Previously on Paul.
Accordingly, the picture of God's anger is probably much more to help our understanding than a literal picture of God. It is an "anthropomorphism," a humanizing of God that helps us catch a glimpse of something beyond our comprehension. It is God's baby talk to us in terms we can understand. The Old Testament in particular uses these sorts of images, like God's nose getting red with anger or him being jealous or changing his mind. 
As with all such pictures, we can take the illustration too far. An example is the very widespread emphasis on something called "penal substitution" in some parts of the American church today. Certainly Christians believe that God is just, that God will one day punish the wicked and reward the righteous. Under the influence of Paul's letter to the Romans, Western Christianity in particular has come to emphasize that everyone is wicked and no one is righteous. God's justice thus dictates that he will one day punish everyone.
However, we have seen in Romans an even greater emphasis on the "righteousness of God" or, as James 2:13 puts it, that "mercy triumphs over judgment." God is both merciful and just, but the New Testament regularly sees the merciful aspect of his character as primary and the "judgmental" aspect of his character as secondary. We thus should reject the common picture of God we often hear today of a God who is a slave to his justice. The fundamental question here is this--did God have the authority simply to forgive us without Jesus dying on the cross or did someone have to pay for us to be forgiven?
It makes much more sense to see Christ's death more as a demonstration of God's justice--which is how Romans actually states it--than as a necessity of God's justice. In the Parable of the Prodigal Son in Luke 15, the father does not have to find someone to pay for the sin of the son. He has the authority simply to forgive him.  Any picture of God that is less than God in this story is a skewed one.
And so the modern view of penal substitution has taken the anthropomorphism of the Old Testament and the secondary emphasis of the New Testament and has blown the image of God's anger into a skewed picture indeed. God is now a slave to very rigid rules of justice. Someone has to pay--God cannot simply forgive someone. And it has to be the party that did the offence--no one can pay for us. So Jesus has to become human so that one of us is paying and yet indeed someone is paying the bill of justice. And, yes, every last dime of the bill must be paid.
Suffice it to say, this is a skewed picture of God that has little basis in the New Testament. Rather, the God of the Parable of the Unforgiving Servant has the authority simply to wipe the slate of the servant's debt clean on his own authority. In the New Testament, God sends Jesus to reveal God (John 1), to preach the good news to us (Acts 10:36), to free us from the slavery of death (Heb. 2:14), and, yes, to die for sins (Rom. 8:3). But nowhere is the image of Jesus dying for sins developed along the lines we have been mentioned.
This picture of God has implications--bad implications for how we relate to others, raise our children and so forth. It can foster an attitude that is unhealthy, even devilish. Justice is indeed the default. Wrongdoing should have consequences and even when a person is truly repentant for doing wrong, it can still be important to experience consequences. Something about the order of things, something about human nature truly benefits from such consequences.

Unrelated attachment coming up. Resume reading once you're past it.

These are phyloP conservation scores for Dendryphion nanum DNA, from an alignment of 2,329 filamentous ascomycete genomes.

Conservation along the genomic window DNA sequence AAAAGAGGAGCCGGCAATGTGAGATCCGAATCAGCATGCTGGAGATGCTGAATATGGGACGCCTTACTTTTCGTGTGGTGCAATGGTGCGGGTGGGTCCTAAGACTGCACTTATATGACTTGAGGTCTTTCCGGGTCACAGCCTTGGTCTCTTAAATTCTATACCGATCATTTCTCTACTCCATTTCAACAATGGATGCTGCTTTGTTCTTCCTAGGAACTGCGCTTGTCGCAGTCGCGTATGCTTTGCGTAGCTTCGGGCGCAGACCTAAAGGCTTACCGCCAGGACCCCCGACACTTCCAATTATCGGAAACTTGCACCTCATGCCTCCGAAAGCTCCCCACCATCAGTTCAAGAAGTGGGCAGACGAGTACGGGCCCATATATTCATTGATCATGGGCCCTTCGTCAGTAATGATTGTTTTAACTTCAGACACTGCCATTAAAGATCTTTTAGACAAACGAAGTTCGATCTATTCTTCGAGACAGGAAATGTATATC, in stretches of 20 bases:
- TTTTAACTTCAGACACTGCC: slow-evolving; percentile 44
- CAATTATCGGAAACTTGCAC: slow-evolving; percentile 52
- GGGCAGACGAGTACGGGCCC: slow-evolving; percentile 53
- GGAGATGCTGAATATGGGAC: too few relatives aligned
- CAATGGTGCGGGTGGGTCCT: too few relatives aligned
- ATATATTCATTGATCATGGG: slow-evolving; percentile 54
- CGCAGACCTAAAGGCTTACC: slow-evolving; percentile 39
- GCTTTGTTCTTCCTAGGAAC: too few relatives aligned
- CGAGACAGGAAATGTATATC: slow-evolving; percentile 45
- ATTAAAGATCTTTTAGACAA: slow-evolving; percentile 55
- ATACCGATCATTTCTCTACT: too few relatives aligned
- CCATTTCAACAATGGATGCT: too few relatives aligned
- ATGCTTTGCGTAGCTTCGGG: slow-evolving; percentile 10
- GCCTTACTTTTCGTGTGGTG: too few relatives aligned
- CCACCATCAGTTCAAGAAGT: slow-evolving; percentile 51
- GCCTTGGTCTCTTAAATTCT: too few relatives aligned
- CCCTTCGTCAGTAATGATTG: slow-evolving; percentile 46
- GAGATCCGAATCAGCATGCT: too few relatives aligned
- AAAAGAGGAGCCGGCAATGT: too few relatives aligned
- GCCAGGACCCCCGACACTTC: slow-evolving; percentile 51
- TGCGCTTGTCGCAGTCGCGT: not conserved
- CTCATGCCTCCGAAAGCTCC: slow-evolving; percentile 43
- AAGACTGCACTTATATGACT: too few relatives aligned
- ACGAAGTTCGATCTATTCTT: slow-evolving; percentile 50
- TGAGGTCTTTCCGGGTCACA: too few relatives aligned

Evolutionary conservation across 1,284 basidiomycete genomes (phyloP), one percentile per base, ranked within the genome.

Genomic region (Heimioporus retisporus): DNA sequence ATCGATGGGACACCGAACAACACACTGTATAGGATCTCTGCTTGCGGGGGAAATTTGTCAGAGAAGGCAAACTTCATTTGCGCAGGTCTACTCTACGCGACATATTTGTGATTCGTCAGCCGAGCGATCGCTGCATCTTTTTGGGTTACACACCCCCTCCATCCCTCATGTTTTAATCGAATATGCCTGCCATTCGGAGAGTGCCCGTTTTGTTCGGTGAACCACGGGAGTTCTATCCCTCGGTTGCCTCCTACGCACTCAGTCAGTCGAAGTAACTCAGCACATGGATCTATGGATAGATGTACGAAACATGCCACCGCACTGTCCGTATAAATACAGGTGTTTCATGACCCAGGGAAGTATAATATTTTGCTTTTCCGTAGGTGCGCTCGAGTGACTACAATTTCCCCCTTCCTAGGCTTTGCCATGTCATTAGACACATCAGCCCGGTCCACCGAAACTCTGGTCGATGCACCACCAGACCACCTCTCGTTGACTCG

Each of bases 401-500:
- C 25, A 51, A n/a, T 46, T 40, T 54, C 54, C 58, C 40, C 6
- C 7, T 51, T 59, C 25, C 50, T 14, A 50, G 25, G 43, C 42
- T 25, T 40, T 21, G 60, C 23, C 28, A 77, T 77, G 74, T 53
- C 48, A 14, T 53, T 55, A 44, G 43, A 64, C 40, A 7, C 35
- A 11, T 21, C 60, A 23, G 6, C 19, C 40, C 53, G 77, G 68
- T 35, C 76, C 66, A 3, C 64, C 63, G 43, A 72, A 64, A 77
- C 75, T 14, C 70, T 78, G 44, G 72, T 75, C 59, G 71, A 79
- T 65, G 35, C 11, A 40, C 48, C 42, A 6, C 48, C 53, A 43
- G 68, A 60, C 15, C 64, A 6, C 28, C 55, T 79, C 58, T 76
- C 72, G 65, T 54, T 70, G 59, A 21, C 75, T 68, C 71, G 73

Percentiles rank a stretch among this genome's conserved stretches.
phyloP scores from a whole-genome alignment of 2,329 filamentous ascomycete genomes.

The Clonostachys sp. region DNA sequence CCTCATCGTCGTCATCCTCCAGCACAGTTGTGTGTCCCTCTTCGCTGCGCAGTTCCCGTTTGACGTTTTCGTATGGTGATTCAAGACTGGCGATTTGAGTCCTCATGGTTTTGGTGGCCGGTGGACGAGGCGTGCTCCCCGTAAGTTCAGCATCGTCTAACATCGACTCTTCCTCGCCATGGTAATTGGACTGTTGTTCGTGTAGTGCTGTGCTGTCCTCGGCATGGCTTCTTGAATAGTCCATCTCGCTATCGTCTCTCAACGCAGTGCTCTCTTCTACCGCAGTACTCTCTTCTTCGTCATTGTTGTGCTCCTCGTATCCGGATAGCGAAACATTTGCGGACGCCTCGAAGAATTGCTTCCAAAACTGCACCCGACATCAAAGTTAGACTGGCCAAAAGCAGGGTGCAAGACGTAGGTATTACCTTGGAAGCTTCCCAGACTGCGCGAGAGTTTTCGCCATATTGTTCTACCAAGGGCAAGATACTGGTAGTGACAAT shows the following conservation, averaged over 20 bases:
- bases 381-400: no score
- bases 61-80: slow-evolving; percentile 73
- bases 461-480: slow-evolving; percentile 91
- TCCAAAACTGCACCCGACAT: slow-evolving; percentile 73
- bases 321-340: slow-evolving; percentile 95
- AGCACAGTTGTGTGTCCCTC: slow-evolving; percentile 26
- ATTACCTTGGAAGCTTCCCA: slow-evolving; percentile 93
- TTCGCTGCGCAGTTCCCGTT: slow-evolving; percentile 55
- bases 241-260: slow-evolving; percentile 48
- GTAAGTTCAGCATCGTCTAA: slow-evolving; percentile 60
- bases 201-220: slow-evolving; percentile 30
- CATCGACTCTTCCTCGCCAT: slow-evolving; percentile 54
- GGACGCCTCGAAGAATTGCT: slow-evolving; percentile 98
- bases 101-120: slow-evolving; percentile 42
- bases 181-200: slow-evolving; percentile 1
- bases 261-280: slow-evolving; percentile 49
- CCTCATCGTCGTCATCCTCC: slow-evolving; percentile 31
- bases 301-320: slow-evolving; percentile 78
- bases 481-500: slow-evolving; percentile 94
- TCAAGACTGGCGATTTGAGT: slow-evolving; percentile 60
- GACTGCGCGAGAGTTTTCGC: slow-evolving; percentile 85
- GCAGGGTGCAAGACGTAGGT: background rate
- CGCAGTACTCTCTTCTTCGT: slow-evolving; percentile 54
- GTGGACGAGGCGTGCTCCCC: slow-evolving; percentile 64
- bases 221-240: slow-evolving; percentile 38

But such consequences are beneficial. They actually help us. It is the difference between discipline and punishment. The legalistic sense of God's justice fosters an attitude of punishment. I know this feeling as a father, the anger of justice that can well up inside of you because of a child's open disobedience. It says, justice must be satisfied, and it pushes to immediate and swift punishment.
But Jesus' death on the cross was not some legalistic playing out of God's justice. It is a demonstration without which it would be very difficult to experience the depth of our alienation from God and the depth of God's love for us. It is not God making sure someone gets it so that his justice is satisfied. It is God reaching out to us in the most powerful way possible to show us the disorder of our world and the magnitude of setting things back in order.
Over the years as a parent I have learned about God as I have learned to be bigger than the affrontery of disobedience. Can I see in my child's disobedience his or her need rather than my offence at being disobeyed? In the public schools, in society at large, when we see defiance and wrongdoing, can we see with compassion a world that desperately needs God's help? I have come to see that the God who is out of control and must swiftly punish sin is not a big enough God. It is a Zeus.
The Christian God is not this god. The Christian God is a God who is too big not to be able to handle our disobedience. He is a God who looks on us in compassion when he sees how stupid we are to disobey, how we are hurting ourselves in our ignorance. He is big enough to take it. Indeed, he made the world in such a way that we would be able to choose whether to obey or disobey him. He is a God who disciplines to make us better, not who punishes because cannot help himself...
 If God knows everything at every point of his existence, then he cannot literally change his mind. Such pictures of God were very intelligible to the ancients, and God used them to speak to ancient Israel. However, from the standpoing of fully developed Christian understanding, they are still too much like a Zeus or a Marduk.
 And here let us add to our list of books to master Paul Joel D. Green and Mark D. Baker, Rediscovering the Scandal of the Cross (Downers Grove, IL: IVP Academic, 2000).